Australia recognizes west Jerusalem as Israel's capital, embassy not moving yet

SYDNEY (Reuters) - Australia formally recognizes west Jerusalem as Israel’s capital, reversing decades of Middle East policy, but will not move its embassy there immediately, Prime Minister Scott Morrison said on Saturday.

Israel described the move as a step in the right direction.

Palestinian chief negotiator Saeb Erekat said the announcement was born of Australian “petty domestic politics.”

“Australia now recognizes west Jerusalem, being the seat of the Knesset and many of the institutions of government, is the capital of Israel,” Morrison said.

“We look forward to moving our embassy to west Jerusalem when practical,” he told reporters in Sydney.

Morrison also confirmed Australia’s support for a two-state solution with a Palestinian capital in East Jerusalem.

In October, Morrison said he was open to shifting Australia’s embassy from Tel Aviv. President Donald Trump’s move of the U.S. embassy to Jerusalem from Tel Aviv in May delighted Israel, infuriated Palestinians and upset the wider Arab world and Western allies.

Morrison’s unexpected announcement in October was viewed cynically at the time because it came days before a crucial by-election in an electorate with a strong Jewish representation, a poll his party subsequently lost.

It also drew criticism from Muslim-majority neighbors such as Indonesia and Malaysia, neither of whom formally recognize Israel’s right to exist. Arab countries worried that the move would unnecessarily inflame tensions in the Middle East.

Palestinians pass by a section of the controversial Israeli barrier on their way to attend Friday prayer of the holy fasting month of Ramadan in Jerusalem's Al-Aqsa mosque, in Bethlehem in the occupied West Bank June 1, 2018. REUTERS/Mussa Qawasma

Morrison said Australia would not move its embassy to west Jerusalem until the city’s final status was determined, but said trade and defense offices would be opened there.


“Israel views the decision of the Australian government to open its Trade and Defence office in Jerusalem as a step in the right direction,” the Israeli Foreign Ministry said in a statement.

The Palestinians’ Erekat said the move stemmed from “petty domestic politics.”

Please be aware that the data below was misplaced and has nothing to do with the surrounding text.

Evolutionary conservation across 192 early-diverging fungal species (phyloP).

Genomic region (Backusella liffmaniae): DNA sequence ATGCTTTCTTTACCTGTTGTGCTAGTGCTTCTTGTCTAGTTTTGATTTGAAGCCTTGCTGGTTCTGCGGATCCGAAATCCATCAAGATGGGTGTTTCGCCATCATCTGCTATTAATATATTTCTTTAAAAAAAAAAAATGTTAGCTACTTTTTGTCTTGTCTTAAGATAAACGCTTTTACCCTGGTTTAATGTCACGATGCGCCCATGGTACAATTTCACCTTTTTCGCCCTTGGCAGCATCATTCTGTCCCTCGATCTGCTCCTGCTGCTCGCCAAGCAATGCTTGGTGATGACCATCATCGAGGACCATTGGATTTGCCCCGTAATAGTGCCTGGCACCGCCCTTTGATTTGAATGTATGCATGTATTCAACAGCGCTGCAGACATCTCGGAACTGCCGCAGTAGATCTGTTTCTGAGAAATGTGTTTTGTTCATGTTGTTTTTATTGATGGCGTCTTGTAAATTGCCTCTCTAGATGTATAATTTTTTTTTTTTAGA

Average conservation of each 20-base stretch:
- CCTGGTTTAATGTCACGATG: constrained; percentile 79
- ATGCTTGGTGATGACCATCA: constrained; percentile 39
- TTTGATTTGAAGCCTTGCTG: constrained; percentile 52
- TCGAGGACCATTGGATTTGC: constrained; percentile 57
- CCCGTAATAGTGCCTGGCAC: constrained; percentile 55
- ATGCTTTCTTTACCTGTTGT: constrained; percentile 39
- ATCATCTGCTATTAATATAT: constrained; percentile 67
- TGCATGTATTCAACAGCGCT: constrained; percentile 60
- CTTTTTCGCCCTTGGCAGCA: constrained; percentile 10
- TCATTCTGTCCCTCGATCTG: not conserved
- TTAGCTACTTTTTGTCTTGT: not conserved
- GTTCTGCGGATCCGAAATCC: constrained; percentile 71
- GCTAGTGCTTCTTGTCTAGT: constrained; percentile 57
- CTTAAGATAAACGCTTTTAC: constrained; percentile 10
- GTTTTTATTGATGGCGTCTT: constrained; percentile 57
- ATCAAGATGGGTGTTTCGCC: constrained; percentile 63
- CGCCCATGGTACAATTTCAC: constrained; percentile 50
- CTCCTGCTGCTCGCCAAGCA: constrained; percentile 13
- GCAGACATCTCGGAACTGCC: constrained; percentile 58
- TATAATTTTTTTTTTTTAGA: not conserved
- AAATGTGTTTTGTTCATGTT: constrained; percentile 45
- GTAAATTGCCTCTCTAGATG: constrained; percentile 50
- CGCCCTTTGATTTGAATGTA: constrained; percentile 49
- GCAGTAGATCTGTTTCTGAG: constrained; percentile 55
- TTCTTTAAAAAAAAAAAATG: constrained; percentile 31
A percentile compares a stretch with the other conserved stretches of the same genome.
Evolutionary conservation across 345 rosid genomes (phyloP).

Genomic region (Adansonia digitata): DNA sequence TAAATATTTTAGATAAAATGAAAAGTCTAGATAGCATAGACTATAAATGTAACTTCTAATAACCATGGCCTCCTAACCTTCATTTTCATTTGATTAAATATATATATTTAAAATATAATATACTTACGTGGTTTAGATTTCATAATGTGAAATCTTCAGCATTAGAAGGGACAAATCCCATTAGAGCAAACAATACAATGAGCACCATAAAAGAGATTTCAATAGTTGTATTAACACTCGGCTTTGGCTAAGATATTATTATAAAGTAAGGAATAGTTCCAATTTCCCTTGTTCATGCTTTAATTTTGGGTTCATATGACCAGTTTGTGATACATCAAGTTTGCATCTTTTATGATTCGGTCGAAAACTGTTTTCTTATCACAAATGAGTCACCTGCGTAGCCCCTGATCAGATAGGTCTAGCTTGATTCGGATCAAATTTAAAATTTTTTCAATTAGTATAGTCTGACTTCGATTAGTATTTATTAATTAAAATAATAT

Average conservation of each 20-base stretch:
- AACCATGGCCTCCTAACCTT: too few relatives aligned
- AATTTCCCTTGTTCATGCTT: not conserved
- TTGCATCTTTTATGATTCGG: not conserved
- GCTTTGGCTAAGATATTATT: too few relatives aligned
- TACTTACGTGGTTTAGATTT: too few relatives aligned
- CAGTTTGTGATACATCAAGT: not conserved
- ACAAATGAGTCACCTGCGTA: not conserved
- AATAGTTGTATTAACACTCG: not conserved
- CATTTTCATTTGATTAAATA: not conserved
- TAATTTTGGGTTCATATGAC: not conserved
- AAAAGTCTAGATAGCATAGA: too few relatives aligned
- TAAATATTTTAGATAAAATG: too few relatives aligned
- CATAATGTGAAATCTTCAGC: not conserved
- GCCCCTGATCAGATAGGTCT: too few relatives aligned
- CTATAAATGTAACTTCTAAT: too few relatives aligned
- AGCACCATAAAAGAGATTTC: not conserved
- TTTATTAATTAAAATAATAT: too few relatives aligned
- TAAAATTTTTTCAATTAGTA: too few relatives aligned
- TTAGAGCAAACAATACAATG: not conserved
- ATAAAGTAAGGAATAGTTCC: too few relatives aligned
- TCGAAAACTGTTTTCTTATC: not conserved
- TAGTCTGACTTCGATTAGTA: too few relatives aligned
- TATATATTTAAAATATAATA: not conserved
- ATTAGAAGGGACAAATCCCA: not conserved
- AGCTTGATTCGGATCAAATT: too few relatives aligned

“The policies of this Australian administration have done nothing to advance the two-state solution,” Erekat said in a statement. “All of Jerusalem remains a final status issue for negotiations, while East Jerusalem, under international law, is an integral part of the occupied Palestinian territory.”

The Arab League’s Assistant Secretary General for Palestine and the Occupied Arab Territories, Saeed Abu Ali, condemned Australia’s decision as a break with the international community’s positions that disregards international law.

In a statement, he said it was “blatantly biased toward the positions and policies of the Israeli occupation.”

Indonesia’s foreign ministry spokesman, Arrmanatha Nasir, noted that Australia had not moved its embassy to Jerusalem and called on all members of the United Nations to recognize a Palestinian state “based on the principle of two-state solutions”.

The status of Jerusalem, home to sites holy to the Muslim, Jewish and Christian faiths, is one of the biggest obstacles to a peace agreement between Israel and Palestinians who want East Jerusalem recognized as the capital of a Palestinian state.

Israel regards all of Jerusalem as its capital, including the eastern sector that it annexed in a move not recognized internationally, after the 1967 Middle East war.

Reporting by Tom WestbrookAdditional reporting by Alison Bevege and Tabita Diela; Ali Sawafta in Ramallah; Maayan Lubell in Jerusalem and Hesham Hajali in Cairo; Editing by Paul Tait and Louise Heavens